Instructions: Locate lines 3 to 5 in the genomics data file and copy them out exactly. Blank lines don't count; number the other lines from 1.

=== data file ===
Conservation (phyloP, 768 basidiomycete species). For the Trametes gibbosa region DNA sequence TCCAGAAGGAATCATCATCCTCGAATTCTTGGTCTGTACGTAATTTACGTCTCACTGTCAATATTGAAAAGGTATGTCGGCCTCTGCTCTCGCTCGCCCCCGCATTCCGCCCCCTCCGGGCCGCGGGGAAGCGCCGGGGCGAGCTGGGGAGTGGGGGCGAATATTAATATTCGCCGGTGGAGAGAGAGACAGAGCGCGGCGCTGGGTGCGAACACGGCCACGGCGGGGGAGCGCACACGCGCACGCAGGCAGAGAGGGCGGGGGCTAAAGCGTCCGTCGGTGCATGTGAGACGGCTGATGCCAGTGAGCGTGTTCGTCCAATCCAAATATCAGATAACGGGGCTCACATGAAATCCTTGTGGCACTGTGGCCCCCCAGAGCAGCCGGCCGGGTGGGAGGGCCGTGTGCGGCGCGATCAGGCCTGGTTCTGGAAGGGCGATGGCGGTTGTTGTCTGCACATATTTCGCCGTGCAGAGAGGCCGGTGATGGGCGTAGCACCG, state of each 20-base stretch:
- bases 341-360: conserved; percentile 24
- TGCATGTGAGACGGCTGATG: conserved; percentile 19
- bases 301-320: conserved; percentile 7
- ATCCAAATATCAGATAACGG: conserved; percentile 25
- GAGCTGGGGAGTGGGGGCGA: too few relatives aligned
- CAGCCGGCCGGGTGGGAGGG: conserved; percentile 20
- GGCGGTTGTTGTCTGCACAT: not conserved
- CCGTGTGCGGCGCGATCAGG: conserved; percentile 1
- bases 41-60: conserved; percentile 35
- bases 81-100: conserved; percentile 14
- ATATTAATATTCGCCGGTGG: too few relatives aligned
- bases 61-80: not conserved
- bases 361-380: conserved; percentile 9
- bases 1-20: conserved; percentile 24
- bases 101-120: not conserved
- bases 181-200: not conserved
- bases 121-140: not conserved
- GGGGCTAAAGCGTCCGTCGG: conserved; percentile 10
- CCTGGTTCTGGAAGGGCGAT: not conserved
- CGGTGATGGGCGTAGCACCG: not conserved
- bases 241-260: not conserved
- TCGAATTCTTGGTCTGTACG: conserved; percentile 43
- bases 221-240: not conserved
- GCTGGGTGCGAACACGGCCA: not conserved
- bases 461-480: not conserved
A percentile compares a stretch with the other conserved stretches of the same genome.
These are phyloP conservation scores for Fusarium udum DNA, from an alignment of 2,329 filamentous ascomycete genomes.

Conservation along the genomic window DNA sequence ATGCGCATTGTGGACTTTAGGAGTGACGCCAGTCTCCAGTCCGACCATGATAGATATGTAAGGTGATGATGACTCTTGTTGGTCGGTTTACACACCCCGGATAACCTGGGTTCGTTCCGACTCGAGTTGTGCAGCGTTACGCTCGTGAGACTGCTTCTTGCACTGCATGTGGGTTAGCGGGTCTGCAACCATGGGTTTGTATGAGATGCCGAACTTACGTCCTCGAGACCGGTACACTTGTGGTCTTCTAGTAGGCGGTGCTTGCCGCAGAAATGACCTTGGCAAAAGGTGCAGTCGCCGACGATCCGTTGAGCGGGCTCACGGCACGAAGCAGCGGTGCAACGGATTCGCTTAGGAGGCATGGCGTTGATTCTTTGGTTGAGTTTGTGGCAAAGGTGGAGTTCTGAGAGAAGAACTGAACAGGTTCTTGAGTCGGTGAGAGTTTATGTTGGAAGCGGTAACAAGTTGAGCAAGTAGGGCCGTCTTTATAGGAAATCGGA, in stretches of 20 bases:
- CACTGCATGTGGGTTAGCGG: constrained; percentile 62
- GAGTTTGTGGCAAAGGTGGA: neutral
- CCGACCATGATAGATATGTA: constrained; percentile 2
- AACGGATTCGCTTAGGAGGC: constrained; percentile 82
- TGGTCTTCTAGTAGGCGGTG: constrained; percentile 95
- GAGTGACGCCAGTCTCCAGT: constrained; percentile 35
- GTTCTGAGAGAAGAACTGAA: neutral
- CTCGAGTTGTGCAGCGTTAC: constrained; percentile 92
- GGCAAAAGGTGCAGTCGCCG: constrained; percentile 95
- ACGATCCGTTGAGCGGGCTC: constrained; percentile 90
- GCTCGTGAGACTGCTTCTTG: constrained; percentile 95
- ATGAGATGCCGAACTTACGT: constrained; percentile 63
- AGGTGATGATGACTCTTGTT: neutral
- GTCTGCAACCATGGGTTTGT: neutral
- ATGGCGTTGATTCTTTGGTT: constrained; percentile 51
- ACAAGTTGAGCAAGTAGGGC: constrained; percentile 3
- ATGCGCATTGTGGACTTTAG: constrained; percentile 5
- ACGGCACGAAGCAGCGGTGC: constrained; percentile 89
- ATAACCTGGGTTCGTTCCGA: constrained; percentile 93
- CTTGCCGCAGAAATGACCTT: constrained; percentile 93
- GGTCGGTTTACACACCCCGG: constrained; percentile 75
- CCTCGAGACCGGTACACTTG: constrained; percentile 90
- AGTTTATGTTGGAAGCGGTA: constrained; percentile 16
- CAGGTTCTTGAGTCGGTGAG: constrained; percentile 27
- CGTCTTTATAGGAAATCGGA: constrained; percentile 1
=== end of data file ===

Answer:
- TGCATGTGAGACGGCTGATG: conserved; percentile 19
- bases 301-320: conserved; percentile 7
- ATCCAAATATCAGATAACGG: conserved; percentile 25